The Audi S5 Cabriolet is not a new car. Oh, the one I drove is new in the sense that it's a 2015 model, and the one I drove had fewer than 1,000 miles on it, but it's not really a new car.

The current S5, like the A5 and A4 sedan it is based on, is getting old. It's had plenty of updates along the way, sure, but it's still a car that's been on the market since 2007.

Does that mean it's a bad car? No, not at all. It looks quite lovely inside and out. It's quick and handles quite well. But it costs, as tested here, nearly $70,000. And I think that's a bit of a problem.

(Full disclosure: Audi needed me to drive an S5 Cabriolet so badly they dropped one off at my house with a full tank of gas. I had the top down quite a bit because Austin is really nice this time of year. Sorry this one isn't more interesting.)

The S5 Cabrio was kind of an early example of the engine downsizing that's so common today. The old S4 sedan and convertible — as well as the first S5s — had a beefy naturally aspirated 4.2-liter V8. But then the S5 went with a 3.0-liter supercharged V6 that puts out 333 horsepower and 325 pound-feet of torque. They call it a "V6T", because you can't spell supercharged without a T. Huh?

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Anyway, beyond that, it's typical Audi stuff. Seven-speed S tronic DSG, quattro all-wheel drive, a nice interior, an attractive outside, and premium luxury with slightly less baggage attached to it than a comparable BMW or Mercedes, somehow.

But when I drove this car, I was kind of dogged by all the stuff I didn't get. The blank buttons. The lack of visceral power I was expecting from an Audi with an "S" badge.

It's a lot to ask at $68,025. Maybe too much.

Exterior - 8/10

The true measure of any convertible's design is how it looks with the top up, as well as down. And the S5 Cabriolet looks great no matter the top configuration. It sports a sleek, clean, understated design that looks great from every angle. Highlights for me include the curvature of the hood and the front wheel arches and the subtle rear lip spoiler.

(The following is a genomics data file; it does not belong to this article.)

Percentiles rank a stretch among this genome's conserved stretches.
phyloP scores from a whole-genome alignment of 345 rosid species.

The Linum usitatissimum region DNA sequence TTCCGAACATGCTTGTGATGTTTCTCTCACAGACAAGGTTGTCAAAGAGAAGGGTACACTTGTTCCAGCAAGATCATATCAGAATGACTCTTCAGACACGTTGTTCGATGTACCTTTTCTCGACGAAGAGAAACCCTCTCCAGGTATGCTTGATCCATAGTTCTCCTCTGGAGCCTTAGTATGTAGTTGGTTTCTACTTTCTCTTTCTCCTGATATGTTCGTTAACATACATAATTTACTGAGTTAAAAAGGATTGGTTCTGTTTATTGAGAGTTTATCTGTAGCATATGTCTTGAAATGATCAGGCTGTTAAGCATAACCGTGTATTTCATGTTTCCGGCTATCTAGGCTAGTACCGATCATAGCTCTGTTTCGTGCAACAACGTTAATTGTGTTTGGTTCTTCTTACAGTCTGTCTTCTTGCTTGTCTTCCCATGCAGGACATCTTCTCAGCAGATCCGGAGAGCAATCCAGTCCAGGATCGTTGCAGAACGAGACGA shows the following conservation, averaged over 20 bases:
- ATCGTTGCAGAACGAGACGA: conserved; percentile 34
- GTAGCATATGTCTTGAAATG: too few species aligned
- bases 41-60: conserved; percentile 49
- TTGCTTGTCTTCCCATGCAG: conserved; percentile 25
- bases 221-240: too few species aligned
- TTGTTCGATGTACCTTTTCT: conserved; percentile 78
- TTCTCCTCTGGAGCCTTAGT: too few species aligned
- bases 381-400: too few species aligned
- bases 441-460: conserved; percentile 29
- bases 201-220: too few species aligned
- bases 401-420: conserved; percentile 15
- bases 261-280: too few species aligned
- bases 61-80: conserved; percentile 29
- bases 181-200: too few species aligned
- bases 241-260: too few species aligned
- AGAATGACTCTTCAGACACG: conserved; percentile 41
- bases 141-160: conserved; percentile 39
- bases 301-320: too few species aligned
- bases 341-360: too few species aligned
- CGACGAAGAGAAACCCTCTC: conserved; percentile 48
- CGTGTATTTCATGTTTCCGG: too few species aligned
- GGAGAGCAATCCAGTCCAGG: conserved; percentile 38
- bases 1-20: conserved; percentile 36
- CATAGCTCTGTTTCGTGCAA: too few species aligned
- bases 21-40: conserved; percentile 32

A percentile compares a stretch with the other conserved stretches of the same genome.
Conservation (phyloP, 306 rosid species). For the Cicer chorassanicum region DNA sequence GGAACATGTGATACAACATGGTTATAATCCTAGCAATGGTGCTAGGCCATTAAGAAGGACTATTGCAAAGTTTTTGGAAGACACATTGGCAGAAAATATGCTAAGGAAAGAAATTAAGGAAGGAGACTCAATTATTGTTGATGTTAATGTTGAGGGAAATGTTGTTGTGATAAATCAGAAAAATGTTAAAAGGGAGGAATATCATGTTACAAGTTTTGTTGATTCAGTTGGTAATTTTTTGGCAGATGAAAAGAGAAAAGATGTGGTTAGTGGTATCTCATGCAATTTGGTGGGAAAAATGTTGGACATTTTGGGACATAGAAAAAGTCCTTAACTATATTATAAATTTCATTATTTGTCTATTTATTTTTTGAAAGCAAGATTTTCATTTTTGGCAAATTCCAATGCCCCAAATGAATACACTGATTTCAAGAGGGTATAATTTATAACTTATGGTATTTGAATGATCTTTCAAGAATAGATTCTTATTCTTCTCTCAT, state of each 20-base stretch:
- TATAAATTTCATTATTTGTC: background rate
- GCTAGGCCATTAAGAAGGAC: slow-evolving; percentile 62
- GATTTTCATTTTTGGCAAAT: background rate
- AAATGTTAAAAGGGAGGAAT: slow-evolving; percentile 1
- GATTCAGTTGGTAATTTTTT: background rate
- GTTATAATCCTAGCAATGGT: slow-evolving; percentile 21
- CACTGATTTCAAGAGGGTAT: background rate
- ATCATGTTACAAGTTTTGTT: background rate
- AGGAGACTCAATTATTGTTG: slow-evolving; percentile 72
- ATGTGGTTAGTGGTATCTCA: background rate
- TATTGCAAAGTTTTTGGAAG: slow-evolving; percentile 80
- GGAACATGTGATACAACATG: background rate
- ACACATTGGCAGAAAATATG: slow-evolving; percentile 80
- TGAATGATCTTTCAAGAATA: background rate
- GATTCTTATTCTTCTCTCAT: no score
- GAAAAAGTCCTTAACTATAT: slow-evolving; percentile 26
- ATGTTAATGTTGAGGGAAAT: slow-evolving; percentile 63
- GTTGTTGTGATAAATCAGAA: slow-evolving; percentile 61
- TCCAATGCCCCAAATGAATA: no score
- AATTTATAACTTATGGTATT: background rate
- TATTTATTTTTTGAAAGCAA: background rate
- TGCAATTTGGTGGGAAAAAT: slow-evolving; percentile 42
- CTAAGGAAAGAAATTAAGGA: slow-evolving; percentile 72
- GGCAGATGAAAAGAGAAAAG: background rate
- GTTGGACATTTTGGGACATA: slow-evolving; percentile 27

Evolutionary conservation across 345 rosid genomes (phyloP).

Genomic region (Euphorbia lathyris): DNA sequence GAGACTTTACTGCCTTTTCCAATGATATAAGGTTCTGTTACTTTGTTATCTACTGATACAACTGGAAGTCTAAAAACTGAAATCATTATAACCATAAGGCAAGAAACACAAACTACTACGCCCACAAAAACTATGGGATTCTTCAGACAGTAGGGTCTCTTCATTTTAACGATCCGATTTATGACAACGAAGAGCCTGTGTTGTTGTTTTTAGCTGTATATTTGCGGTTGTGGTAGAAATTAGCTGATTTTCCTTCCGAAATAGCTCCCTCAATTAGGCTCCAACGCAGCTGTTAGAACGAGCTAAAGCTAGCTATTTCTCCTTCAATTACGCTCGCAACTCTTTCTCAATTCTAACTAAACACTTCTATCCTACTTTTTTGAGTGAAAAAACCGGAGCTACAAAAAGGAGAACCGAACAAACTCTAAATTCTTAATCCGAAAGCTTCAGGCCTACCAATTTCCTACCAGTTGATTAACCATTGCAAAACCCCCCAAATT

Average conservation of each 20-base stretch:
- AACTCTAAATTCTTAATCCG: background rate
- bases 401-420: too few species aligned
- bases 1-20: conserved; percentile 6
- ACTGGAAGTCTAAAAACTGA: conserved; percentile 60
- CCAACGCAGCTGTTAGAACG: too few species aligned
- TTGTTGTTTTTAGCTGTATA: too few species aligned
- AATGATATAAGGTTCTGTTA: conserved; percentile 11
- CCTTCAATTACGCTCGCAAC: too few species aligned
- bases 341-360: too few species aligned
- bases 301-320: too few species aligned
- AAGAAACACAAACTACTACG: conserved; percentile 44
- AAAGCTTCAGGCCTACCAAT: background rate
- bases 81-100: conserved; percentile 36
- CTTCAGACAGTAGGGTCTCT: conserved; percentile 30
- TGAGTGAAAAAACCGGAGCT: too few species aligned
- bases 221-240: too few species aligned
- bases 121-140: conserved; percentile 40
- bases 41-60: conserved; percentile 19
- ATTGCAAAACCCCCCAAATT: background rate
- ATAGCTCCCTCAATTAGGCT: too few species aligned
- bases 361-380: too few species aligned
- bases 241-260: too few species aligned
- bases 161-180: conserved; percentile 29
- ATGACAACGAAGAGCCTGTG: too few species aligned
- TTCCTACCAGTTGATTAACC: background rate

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Does the hardtop coupe S5 look better? Maybe, but no one can ever say the convertible is ugly.

Interior - 7/10

On the inside, it's a little too plastic-y, and a bit boring, but it works. It feels premium enough and is kind of minimalist in a way. The small, flat-bottomed steering wheel is a delight to use. The Volkswagen Group's steering wheels seldom disappoint. The seats are comfortable, nicely bolstered, and most switches are easy to figure out.

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Normally I'm a fan of red leather interiors, but the "Magma Red" accents on this car were a bit much for me. I don't think they suit the character of the car that much. The RS5, maybe, but not this.

Acceleration - 7/10

Audi says the S5 will do zero to 60 mph in 5.3 seconds. That's respectable. Unfortunately, I just wasn't terribly impressed here. Maybe I'm spoiled from the last supercharged 3.0-liter V6 I drove, the one in the Jaguar F-Type Coupe S, which takes you on a trip to crazytown every time you drive it.

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It's quick, but it never feels like a truly fast car; you always have to push it, not hold it back. It never feels eager to be a performance engine. When I got on it, I always felt like I was asking it a big favor, if it could try to be fast for me if it wasn't busy, thanks so much.

Only when the transmission is in "sport" mode and the drive mode is set to "dynamic" (I know) is the S5 even remotely engaging to drive quickly. I guess Audi really wants you to pony up for the RS5 if you want true speed.

Braking - 7/10

No complaints here. The brakes are big and strong and pedal feel reflects that. Fade was not something I encountered on a few spirited country drives. I'm sure the RS5 does them better, but I don't think you need that here.

Ride - 7/10

The S5 is pretty good in the ride department. It errs on the side of sporting, so it's not a Bentley or anything, but it doesn't beat you up too badly either. I've heard the RS5 is kind of brutal in this regard, so it's good to see the S5 come out as the more livable of the two.

Handling - 8/10